Feminism In Balochistan: A Glaring Necessity Or A Flight Of Fancy? — Zaarain Baloch

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Author: Zaarain Baloch

International Women’s Day came and went. It is a day when tens of thousands around the country come out on the roads to celebrate womanhood and to shed light on the issues facing women today, such as gender inequality, violence, harassment, lack of socio-economic opportunities, a lack of personal freedom, and many others. And it is also the time when we in the Baloch community wrestle with the question: Is a feminist movement imperative for Balochistan? Or is it just a fanciful illusion that distracts us from all the other issues the province faces?

The ongoing Feminist Movement in Pakistan was kickstarted in 2018 when, in a historical move, thousands of women took to the streets of Karachi to participate in what would become the first Aurat March. Their message was clear — women in Pakistan are victims of exploitation and oppression, and it is imperative that they be liberated from the shackles of patriarchy and allowed to live their lives on their own terms. These were very reasonable demands, considering that Pakistan at that time was the 8th worst in the world for women (it is 2nd now, after Afghanistan).

Pakistan is a diverse, multi-ethnic country, populated by dozens of communities divided along the lines of ethnicity, religion, and language. The problems that women around the country face are not entirely similar— in Sindh, for example, forced conversions of Hindu girls are a major issue; Punjab is notorious for honour killings; Khyber Pakhtunkhwa has its fair share of hardline clerics hellbent on imposing sharia law; and Balochistan… well it’s a mixture of everything.

Balochistan’s case is unique — on one hand, the problems facing Baloch women are the same problems that women around the country face, such as harassment, exploitation, oppression, and honour killings. Like the rest of the country, women in Balochistan are considered the property of their fathers, brothers, uncles, and husbands. They don’t have a say over their bodies or their lives. From the moment they breathe their first to the moment they breathe their last, Baloch women live under the constant guardianship of their male family members and relatives. The women who successfully break the shackles of patriarchy are a rare breed in Balochistan.

But on the other hand, there are problems unique to Baloch women that women in other communities of Pakistan cannot relate to, such as the enforced disappearances of their loved ones, allegedly at the hands of the security forces. Women in Balochistan regularly campaign for the safe return of the Baloch missing persons. In 2013, ten women, along with a few men and kids, walked months from Quetta to Karachi and then to Islamabad to draw attention to their plight. Undoubtedly, it was a telling feat of endurance and courage.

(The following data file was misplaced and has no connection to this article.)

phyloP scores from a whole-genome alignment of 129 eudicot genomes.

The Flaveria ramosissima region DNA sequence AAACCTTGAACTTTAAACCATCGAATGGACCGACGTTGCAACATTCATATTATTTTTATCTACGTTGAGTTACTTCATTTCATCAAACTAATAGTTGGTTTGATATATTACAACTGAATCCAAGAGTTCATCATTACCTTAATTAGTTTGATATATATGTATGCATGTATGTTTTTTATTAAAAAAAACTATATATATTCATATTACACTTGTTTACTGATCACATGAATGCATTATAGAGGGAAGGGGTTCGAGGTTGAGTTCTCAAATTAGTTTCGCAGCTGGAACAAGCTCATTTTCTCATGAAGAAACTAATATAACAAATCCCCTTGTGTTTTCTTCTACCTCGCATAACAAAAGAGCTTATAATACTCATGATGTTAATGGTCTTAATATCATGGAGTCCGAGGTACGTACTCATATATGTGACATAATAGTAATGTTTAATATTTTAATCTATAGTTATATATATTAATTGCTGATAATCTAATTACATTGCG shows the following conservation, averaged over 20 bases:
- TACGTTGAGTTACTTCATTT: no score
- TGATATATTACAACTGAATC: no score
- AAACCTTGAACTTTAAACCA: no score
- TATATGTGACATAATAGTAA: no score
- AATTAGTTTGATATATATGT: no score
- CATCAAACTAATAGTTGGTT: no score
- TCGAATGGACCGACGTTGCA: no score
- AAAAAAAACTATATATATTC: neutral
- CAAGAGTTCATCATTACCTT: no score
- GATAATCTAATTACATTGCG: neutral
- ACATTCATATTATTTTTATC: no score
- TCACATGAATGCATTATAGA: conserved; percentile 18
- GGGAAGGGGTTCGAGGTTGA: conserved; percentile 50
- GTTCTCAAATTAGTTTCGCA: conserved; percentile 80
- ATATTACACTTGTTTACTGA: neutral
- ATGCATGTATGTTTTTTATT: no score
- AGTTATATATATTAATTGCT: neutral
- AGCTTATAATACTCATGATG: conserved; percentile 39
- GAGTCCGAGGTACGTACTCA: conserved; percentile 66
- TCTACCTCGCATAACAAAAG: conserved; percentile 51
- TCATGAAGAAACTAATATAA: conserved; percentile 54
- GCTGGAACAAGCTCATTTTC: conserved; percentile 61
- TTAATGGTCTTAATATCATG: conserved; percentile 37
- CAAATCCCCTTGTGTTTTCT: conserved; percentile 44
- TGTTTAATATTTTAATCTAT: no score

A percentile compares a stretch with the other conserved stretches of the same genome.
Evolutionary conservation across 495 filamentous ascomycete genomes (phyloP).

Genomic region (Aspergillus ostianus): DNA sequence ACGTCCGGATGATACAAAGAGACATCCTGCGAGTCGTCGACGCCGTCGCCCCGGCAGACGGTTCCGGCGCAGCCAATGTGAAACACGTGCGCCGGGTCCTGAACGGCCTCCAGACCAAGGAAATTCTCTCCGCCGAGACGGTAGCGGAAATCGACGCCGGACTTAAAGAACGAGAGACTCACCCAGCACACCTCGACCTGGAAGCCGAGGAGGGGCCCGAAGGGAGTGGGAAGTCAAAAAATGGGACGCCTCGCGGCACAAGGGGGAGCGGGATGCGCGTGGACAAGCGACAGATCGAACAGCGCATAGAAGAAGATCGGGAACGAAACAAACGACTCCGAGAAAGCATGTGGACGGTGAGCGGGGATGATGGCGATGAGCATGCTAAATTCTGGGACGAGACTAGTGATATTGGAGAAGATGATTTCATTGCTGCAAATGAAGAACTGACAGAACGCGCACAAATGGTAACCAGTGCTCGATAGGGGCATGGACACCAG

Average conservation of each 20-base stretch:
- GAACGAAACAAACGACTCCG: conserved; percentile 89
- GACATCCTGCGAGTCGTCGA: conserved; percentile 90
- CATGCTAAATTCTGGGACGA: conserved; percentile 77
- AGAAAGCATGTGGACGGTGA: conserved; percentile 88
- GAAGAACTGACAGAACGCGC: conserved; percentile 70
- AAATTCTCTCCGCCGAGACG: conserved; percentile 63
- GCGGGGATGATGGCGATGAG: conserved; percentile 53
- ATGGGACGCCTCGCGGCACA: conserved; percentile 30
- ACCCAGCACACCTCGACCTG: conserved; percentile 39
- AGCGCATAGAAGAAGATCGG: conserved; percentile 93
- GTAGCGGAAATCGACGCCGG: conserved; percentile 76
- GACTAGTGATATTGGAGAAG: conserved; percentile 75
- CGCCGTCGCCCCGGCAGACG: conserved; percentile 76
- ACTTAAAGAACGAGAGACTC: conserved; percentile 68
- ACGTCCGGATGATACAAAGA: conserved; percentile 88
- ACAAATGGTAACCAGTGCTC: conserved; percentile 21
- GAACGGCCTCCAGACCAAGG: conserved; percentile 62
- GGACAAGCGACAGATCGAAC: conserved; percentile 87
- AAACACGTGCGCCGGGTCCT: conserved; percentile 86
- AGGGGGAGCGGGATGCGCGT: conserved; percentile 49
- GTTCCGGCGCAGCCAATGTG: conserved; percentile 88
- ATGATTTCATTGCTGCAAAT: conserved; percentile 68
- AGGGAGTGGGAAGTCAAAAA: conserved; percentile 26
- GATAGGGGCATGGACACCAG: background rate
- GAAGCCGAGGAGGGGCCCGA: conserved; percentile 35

Today, Baloch women are at the forefront of the political movement for the release of thousands of missing persons. They lead rallies in major cities, run social media campaigns, and march alongside their male counterparts, chanting slogans of justice.

But if this gives the impression that Balochistan is a feminist utopia, my apologies because it is not. Balochistan is as conservative as any other region in Pakistan. Far from the media limelight, the reality of Baloch women is far grim. They live a life of oppression, exploitation, and victimization; their reproductive rights are infringed upon and inheritance rights usurped; they have no control over any decision in their lives; and they are treated less like a human and more like a commodity.

I will not be flooding these pages with statistics and reports on how oppressed women in Balochistan are, because God knows there are too many. Instead, I would be focusing on a subtle problem, one that I think lies at the heart of women’s issues in Balochistan. It is the unwillingness, especially on the part of the Baloch youth, to accept that, like the rest of the country, there is a patriarchal, misogynistic culture in Balochistan that restricts women’s rights.

I have had a few conversations with some of friends studying at different universities around the country. It is inevitable that a seemingly benign conservation over a cup of tea turns into a heated debate over the issues facing Balochistan today. In conversations like these, I have found myself alone in thinking that women in Balochistan are oppressed, underrepresented, and exploited, and a feminist movement is imperative to overthrow the patriarchy. Surprisingly, everyone else around me thinks this is a non-issue — women in Balochistan are doing great, and these ‘so-called feminist movements’, if they ever make it to Balochistan, would distract the people from more important matters, like the issue of enforced disappearances, and whatever it is that is happening in the mountains. To them, Balochistan is a utopia for women; it is every feminist’s wet dream.

In moments like these, I am left too nonplussed to say anything. I don’t understand how someone who has lived their entire life in Balochistan can claim that the women there have no problems. And even if they have any problems, they are artificial and created by the Pakistani state – the Baloch culture and history have nothing to with them. And this is not just any random “someone” who does not understand the history, culture, and day-to-day reality of Balochistan — he is, in his point of view, a ba-khabar (well-aware) and ba-shaoor (politically conscious) educated youth who aims to serve his people back home once he is done with his degree.